Destination Running: 5 Must Do Races In Namibia
Whether you run to travel or travel to run, Namibia should be on your bucket list as the ultimate runcation destination.
Namibia, southwestern Africa, has a population of just over 2.3 million people living in a country half the size of Alaska. That amounts to about 3 persons per square kilometer. With all this wide open space available, who wouldn’t love to run!
The Namib Desert, one of the oldest deserts in the world, spans the west coast of the country, and the Kalahari semi-desert shared with Botswana to the east while the north-eastern part of the country is subtropical. Winters are usually mild and without snow with a short rainy season between January and April.
Nedbank City Run
The Nedbank City Run takes place in Windhoek, the picturesque capital of Namibia, during July (mid-winter in southern Africa). The run had its inception in 2012 and offers a full marathon distance, a half-marathon, a 10km and a 5km respectively. The field is relative small compared to other major city runs with about 900 competitors in total spread across the four events. In 2016 the organizers included a kiddies run, so this is truly an event for the whole family.
“Windhoek” by Olivier Bruchez. Licenced under CC BY-SA 2.2.
Windhoek is very hilly and the route is really tough in this sense, but the scenery is breathtaking (in more ways than one). The marathon route comprises of two 21.1km loops, mostly on tarmac. It passes some of the city’s most iconic historical features, so you will want to grab a few photos during some (much needed) walk breaks on those hills.
Four Deserts Sahara (Namibia)
The 4 Deserts Sahara (Namibia) race is part of the multistage race series presented by the crew of Racing the Planet. This ultra trail used to take place in Egypt (hence the name), but was moved to Namibia as of 2016 due to political issues up north. Other races in the series include The Atacama Crossing (Chile), The Gobi March (China) and The Last Desert (Antarctica).
“Skeleton Coast, Namibia” by Ian Cochrane. Licenced under CC BY 2.0.
The course covers gravel and sandy terrains and takes place in a section of the Skeleton Coast National Park that is off-limits to general tourists. The race comprises an approximate 37km stage on day one of the week, a full marathon distance for days two, three and four, an approximate 80 km on day five and a final 10km stage on day 7. Day six is a rest day. Athletes are fully self-supported with all gear and food for the entire race carried from day one. Only water and a shared tent is provided at the various overnight stops.
Spitzkoppe The Rock half-marathon and 10k has been a very popular race in Namibia since it started in 2008. The route follows jeep tracks around the iconic Grosse Spitzkoppe granite formation and varies from rocky to very sandy terrain.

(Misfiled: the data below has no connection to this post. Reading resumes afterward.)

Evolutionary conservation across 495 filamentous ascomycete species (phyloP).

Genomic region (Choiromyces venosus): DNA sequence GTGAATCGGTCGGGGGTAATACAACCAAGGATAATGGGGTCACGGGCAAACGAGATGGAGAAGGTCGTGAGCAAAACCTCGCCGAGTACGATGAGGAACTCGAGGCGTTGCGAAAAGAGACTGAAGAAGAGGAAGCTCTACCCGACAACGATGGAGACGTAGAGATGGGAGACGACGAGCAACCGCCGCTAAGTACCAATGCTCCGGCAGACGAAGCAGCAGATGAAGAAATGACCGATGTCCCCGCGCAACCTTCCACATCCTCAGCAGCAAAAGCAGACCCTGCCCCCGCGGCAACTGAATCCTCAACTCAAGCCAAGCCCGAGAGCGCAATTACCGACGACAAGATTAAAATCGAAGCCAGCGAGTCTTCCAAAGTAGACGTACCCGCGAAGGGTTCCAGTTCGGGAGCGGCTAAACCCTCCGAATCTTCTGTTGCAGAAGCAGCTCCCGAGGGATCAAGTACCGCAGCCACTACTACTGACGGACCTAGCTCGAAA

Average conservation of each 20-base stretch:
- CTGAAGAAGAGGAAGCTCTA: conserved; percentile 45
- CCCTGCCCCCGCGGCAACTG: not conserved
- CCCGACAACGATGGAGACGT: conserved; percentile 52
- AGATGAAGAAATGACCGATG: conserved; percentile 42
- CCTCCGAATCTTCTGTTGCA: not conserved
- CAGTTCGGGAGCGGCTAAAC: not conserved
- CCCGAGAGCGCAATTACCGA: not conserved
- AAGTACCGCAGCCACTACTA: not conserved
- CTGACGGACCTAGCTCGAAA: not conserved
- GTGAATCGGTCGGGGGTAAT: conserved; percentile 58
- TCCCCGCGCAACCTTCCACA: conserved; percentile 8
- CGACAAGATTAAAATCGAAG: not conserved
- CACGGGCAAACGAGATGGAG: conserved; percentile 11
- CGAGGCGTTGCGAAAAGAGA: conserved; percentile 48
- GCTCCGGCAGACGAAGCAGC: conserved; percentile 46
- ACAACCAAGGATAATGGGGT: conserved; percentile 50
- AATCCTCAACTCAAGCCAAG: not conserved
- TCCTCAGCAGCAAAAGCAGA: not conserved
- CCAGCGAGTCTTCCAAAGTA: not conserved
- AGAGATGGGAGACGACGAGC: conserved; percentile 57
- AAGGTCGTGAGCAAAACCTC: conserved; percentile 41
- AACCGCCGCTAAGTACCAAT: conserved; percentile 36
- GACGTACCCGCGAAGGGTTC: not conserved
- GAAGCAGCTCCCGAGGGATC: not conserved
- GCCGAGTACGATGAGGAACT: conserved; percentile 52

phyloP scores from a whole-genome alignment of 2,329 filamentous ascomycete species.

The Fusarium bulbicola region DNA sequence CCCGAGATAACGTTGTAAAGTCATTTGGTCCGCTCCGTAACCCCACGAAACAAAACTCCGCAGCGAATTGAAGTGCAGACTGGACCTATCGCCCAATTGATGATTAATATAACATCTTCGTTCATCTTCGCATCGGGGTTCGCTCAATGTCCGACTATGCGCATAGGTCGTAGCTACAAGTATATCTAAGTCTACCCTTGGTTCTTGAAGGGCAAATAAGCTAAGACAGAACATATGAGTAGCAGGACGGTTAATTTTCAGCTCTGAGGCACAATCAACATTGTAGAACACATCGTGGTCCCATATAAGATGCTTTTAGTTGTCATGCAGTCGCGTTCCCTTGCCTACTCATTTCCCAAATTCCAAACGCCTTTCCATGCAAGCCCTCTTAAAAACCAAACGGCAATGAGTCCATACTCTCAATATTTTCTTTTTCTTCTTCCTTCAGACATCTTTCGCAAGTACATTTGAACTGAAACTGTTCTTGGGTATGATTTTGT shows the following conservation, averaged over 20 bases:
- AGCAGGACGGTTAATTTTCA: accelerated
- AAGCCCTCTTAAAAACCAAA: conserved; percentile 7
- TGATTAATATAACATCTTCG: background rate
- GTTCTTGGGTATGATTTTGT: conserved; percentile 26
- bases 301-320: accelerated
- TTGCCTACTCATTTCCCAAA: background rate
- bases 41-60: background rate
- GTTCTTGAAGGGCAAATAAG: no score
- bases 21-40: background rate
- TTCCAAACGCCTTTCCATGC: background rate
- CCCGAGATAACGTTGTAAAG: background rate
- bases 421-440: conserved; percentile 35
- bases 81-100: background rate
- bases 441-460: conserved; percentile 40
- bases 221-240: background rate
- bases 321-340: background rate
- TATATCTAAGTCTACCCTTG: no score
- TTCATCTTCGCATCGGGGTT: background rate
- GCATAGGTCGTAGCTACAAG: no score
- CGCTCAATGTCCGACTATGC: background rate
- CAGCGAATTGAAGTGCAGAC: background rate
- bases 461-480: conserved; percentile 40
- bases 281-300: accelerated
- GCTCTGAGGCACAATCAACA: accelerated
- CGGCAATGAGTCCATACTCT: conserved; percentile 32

Once again, the scenery on this one is something to experience. The race starts just before dawn since the desert can get very hot early on, even in September which is springtime there. The changing colors of the sun rising over the granite rock formations definitely calls for photostops.
“Grosse Spitzkoppe” by Riana Scholtz.
The locals make a short holiday of The Rock weekend. They fill and share campsites around Spitzkoppe and enjoy long, easy evenings around campfires. This is one of those must-do’s for runners wanting to experience nature and the Namibian running culture at its best.
Fish River Ultra
The Fish River Ultra Marathon is a 100km ultra that follows the route of the very popular hiking trail in the Fish River Canyon, southern Namibia. In 2013, a lite version, a 65km, was also introduced.
The canyon is the second largest in the world only after the Grand Canyon in Colorado. The race kicks off with a very treacherous descent from the plateau into the canyon, from where the rest of the trail to the finish at Ais-Ais follows the river contours.
“Fish River Canyon” by Tee La Rosa. Licenced under CC BY-ND 2.0.
The race is entirely self supported, although water can be sourced directly from the river. The course is technical and includes a fair amount of boulder-hopping, river crossings, gravel plains and sandy river banks.
In 2012 Ryan Sandes, the accomplished Salomon sponsored trail guru from South Africa, established a record time of 6 hours and 57 minutes on the route. This is no small feat, considering the terrain and the high daytime temperatures even during winter (the route is closed during summer).
The Lucky Star road race, one of the oldest races in the country, started in the 90’s and includes a 42.2km, 21.1km and 10km option. This popular race takes place on the Namibian west coast annually in October. The route follows the road between the German-influenced town of Swakopmund and the harbour town of Walvis Bay. Conditions are mostly cool and foggy, so pretty easy running weather most allround although it may get windy at times.
“Lucky Star Marathon” by Riana Scholtz.
Like with most other foot races in Namibia, the setting and scenery is the biggest drawcard. Expect to run on easy tar roads straddled by Namib Desert dunes to the left and shipwreck-strewn Atlantic coast to the right. This one is a very flat course, so definitely one for a PB attempt.
Most local marathons and shorter distances are not capped and can be entered a day or two in advance. As is mostly the case worldwide, Namibian ultra-marathons are by pre-entry only and runners should be sure they know the rules and requirements in advance before boarding the plane for the running trip of a lifetime.
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